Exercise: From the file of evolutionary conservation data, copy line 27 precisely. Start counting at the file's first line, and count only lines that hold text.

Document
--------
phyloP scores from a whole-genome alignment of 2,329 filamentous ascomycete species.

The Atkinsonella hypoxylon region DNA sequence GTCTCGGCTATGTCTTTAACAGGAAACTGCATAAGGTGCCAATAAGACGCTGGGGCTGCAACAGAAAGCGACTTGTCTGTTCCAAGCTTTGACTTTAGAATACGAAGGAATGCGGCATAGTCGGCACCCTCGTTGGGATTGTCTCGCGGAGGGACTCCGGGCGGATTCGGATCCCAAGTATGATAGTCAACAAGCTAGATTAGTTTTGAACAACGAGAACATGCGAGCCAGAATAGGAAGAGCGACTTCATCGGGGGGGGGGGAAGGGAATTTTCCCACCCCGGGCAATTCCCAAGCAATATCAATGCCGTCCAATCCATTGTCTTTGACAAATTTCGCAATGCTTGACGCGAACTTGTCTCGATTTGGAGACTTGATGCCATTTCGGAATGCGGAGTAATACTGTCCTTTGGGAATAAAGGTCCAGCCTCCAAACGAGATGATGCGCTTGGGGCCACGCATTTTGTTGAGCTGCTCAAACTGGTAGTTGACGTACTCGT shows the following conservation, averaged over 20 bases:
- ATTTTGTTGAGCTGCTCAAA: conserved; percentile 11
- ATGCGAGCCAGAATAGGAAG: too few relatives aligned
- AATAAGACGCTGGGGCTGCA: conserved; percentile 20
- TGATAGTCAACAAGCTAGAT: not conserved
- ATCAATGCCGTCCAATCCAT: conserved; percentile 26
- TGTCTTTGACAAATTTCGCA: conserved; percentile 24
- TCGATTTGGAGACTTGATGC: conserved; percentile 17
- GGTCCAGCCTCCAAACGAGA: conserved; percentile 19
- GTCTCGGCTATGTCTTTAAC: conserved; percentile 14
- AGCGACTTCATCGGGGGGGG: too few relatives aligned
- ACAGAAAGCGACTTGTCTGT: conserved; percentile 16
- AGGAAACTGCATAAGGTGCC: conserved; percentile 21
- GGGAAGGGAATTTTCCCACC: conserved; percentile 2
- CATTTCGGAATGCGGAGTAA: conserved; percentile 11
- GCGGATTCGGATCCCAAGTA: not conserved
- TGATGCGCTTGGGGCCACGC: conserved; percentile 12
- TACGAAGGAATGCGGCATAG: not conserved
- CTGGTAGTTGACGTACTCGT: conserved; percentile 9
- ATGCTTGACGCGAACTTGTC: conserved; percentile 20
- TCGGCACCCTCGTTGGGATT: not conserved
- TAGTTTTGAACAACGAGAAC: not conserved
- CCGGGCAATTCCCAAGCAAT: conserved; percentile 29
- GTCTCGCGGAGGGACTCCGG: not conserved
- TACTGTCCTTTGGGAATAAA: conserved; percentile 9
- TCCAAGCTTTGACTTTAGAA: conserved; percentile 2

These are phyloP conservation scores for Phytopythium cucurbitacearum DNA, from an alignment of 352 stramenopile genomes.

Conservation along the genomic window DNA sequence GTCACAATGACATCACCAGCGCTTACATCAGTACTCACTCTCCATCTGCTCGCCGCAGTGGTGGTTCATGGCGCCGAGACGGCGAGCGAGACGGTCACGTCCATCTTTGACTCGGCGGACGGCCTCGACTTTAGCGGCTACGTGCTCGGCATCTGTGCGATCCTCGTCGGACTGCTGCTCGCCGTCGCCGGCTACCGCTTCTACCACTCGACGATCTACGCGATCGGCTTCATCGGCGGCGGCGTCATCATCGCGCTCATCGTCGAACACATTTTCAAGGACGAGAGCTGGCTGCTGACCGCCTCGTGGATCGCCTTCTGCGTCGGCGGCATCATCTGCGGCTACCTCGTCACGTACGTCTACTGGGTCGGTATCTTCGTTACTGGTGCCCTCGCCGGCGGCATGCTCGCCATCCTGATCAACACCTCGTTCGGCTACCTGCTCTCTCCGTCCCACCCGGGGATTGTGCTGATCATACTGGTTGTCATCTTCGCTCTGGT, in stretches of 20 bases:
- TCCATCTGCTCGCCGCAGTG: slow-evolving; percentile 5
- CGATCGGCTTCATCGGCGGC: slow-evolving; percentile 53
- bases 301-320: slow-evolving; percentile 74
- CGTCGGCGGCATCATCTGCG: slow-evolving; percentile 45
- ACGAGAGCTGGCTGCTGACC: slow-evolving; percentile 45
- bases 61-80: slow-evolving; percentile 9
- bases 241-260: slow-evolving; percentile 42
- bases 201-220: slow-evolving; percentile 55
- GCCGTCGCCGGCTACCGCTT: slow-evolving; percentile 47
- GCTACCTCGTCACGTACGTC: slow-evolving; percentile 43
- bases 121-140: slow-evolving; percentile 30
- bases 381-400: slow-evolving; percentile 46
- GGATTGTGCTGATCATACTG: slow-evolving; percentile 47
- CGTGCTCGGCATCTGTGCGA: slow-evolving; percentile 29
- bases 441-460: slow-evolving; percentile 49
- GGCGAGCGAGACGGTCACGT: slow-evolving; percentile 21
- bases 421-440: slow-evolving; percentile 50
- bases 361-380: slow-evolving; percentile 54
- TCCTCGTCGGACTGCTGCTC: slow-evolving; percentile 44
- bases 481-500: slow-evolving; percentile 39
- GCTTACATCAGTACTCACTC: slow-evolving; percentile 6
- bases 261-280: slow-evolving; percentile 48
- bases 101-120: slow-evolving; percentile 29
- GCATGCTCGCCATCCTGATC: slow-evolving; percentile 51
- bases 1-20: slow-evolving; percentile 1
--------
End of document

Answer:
- TCCAAGCTTTGACTTTAGAA: conserved; percentile 2